Alternative Trading Systems in European Equities

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18 June 2007
David Easthope

Abstract

Paris, France 18 June 2007

Alternative trading systems in Europe will struggle to increase trading volumes, despite catalysts such as MiFID. The most likely scenario, in the near term, is that equity execution options will increase, but little liquidity will be siphoned away from the traditional exchanges.

The future of alternative trading systems (ATSs) in Europe is not as bright as many market participants envision, even though there are an increasing array of options for equities trading in Europe outside the traditional exchanges. The consensus that ATS trading will increase rapidly after the implementation of the Markets in Financial Instruments Directive (MiFID) is overly optimistic, according to a new report from Celent, .

The European landscape is increasingly populated with alternative trading systems (ATSs). The ATSs include a wide assortment of parties: crossing networks, limit order books, request for quote (RFQ) services, and even negociation tools. A number of dark liquidity pools have come to Europe from the US, including ITG Posit and Liquidnet. New, innovative limit order books that employ alternative trading models include Instinet's Chi-X in the UK, TradeCross's WETRA in Germany, and the announced but yet to be fully defined Project Turquoise.

"To date, ATSs have had only a marginal impact on equities trading in Europe," says David Easthope, senior analyst and coauthor of the report. "The presence of mature, electronic limit order book systems at exchanges presents a significant hurdle to ATSs wishing to penetrate the European market." While there have been numerous attempts to launch ATSs in the UK in particular, and in Germany to a lesser extent, none of these attempts have managed to attract significant order flow. By 2011, Celent predicts that ATSs in Europe will have captured only 5% market share.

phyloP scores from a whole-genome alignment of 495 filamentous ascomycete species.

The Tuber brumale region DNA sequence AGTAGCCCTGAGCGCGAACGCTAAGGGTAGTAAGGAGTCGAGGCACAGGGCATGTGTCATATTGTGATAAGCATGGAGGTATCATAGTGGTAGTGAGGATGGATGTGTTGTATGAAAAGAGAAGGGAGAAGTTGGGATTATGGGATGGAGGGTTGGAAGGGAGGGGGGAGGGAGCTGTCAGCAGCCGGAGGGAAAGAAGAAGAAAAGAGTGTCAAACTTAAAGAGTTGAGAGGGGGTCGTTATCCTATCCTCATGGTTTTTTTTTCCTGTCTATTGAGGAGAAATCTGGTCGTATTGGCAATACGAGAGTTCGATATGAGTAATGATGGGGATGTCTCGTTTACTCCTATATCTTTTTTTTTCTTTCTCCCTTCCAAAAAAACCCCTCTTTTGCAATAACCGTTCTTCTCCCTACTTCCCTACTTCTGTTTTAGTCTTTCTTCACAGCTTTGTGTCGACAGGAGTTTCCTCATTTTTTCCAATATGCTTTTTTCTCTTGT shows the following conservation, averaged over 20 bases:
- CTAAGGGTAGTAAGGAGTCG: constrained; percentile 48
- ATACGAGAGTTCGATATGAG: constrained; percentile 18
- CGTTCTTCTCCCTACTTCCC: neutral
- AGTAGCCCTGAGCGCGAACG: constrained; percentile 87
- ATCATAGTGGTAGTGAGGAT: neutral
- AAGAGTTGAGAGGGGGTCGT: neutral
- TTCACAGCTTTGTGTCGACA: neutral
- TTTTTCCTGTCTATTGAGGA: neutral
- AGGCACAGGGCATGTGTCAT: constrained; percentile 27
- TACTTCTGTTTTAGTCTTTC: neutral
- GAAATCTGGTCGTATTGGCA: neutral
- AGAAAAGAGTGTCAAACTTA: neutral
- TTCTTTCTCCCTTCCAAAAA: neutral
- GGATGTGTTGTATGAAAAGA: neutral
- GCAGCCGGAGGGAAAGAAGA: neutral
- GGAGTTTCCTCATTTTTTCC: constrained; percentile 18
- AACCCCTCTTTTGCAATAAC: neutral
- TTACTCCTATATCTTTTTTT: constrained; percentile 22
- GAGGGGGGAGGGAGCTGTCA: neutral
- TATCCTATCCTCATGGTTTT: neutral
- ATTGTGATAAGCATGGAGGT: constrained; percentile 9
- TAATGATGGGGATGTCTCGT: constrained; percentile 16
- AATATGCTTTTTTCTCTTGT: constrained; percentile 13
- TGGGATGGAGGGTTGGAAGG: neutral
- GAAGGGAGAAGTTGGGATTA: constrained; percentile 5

"MiFID is widely touted as the catalyst to dramatically increased volumes on ATSs," says Octavio Marenzi, president and CEO of Celent and coauthor of the report. "However, while MiFID does allow ATSs to establish themselves in countries with concentration rules, the historical absence of concentration rules in the UK and Germany has not allowed ATSs to flourish." However, post-MiFID, Celent expects ATSs' proposition to be strengthened moderately in two main areas: liquidity and anonymity. But before ATSs can start to garner market share in Europe, they have a number of hurdles to overcome, including the development of an operational system, connectivity to users, clearing and settlement arrangements, and the attraction of liquidity.

The report is 41 pages and contains 13 figures and 6 tables. A table of contents is available online.

Members of Celent's Institutional Securities & Investments research services can download the report electronically by clicking on the icon to the left. Non-members should contact info@celent.com for more information.

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